Most pollution in the U.S. is permitted by law. Generally, each facility must have one or more permits (to release to the air, to the water, or to handle hazardous waste). Information about these permits, and compliance with them, is kept in the Air Facility Subsystem (AFS/AIRS), Permit compliance System (PCS), and RCRA Information System (RCRIS) databases, for air, water, and hazwaste respectively. The best source for air permit data is EPA's AIRSData site. For water permits, the best source is EPA's Envirofacts. Both Envirofacts and RTK NET are good sources for hazwaste permit information from RCRIS.

EPA's AIRSData http://www.epa.gov/airsweb/

EPA's Envirofacts http://www.epa.gov/enviro

RTK NET http://www.rtk.net/

Pesticides

What pesticides might children be exposed to from common foods?

EPA has many fragmented pesticide databases available for download through the EPA Web page. The most useful searchable site is Environmental Working Groupís (EWG's) Foodnews site, which will show which pesticides are in which foods.

EWG http://www.ewg.org/

EPAís Database page http://www.epa.gov/epahome/Data.html

Toxic releases (to air, water, and land)

What toxic chemicals were released into the air last year? How much water pollution was released into the local waterways?

The Toxics Release Inventory (TRI) database is the best and mostly widely used source for this information. It provides estimates of actual release amounts, rather than permit levels. For complete TRI data, the best source is RTK NET. If you want TRI data linked with other EPA data, the best source is EPA's Envirofacts. For TRI data linked with information on health effects of chemicals, the best source is the EDF Scorecard.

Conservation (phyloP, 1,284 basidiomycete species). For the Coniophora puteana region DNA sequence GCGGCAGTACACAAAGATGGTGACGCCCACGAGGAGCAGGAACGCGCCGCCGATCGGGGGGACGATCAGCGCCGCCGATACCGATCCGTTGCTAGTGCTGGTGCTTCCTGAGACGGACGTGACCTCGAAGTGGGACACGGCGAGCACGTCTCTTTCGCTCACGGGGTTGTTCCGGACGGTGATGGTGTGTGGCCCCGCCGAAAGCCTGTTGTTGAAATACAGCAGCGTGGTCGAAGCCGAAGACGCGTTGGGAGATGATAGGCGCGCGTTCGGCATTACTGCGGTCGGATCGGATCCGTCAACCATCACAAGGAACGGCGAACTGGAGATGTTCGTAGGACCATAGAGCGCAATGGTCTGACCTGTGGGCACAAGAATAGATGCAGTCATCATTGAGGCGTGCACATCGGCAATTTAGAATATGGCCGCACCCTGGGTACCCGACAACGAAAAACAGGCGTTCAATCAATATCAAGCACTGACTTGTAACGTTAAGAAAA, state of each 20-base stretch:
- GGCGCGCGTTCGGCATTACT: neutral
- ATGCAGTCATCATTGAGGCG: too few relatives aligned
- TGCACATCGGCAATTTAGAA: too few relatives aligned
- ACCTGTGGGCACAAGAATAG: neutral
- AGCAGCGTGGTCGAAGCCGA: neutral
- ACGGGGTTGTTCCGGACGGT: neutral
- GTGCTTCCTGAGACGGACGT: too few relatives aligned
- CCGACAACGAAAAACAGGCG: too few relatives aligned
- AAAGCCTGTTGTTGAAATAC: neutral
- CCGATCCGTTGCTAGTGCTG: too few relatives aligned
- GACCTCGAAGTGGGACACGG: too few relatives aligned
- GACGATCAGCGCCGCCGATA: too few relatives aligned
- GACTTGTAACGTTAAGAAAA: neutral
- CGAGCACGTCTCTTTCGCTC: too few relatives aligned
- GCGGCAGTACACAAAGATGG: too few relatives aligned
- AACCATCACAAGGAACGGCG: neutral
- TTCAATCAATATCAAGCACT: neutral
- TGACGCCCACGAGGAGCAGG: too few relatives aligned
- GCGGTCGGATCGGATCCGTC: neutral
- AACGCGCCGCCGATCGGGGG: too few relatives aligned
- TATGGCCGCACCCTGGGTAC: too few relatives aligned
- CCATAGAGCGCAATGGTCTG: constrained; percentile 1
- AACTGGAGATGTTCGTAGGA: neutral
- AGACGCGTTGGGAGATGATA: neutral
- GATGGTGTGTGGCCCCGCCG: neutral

RTK NET http://www.rtk.net/

EPA's Envirofacts http://www.epa.gov/enviro/

EDF Scorecard http://www.scorecard.org/

Water quality (drinking water and surface water)

Does the reservoir near that factory hold water thatís safe to drink?

Data on sources of drinking waters is kept in EPA's Safe Drinking Water Information system (SDWIS) database, available through EPA's Envirofacts and Environmental Working Groupís (EWG) "Where You Live". Data on quality of surface water (rivers, lakes, etc.) is best accessed through EPA's Surf Your Watershed site.

EPA's Envirofacts http://www.epa.gov/enviro/

EWG http://www.ewg.org/

EPA's Surf Your Watershed http://www.epa.gov/surf/

Sources

EDF Scorecard http://www.scorecard.org/

Has subset of latest toxic release information, with very extensive health effect and regulatory info.

EPA's AIRSData http://www.epa.gov/airsweb/

Run by EPA's air pollution office; has info on general air quality and air pollution from individual sites.

EPA's CEIS http://www.epa.gov/ceis/

Environmental statistics; look under "Environmental Profiler" for county data summaries.

EPAís Database page http://www.epa.gov/epahome/Data.html

Source for a large number of downloadable data files.

EPA's Envirofacts http://www.epa.gov/enviro/

Info from seven major EPA databases, with very good linkage between databases.

EPA's SFIP http://es.epa.gov/oeca/sfi/access.htm

Conjoined pollution, compliance, and production data for facilities in 5 major industries.

EPA's Surf Your Watershed http://www.epa.gov/surf/

Has wide variety of water quality and ecological information on surface waters.

EWG http://www.ewg.org/

Has "Where You Live" source for environmental and other data; "Foodnews" for pesticides in foods.

RTK NET http://www.rtk.net/

Has detailed information from EPA toxic release and many other databases.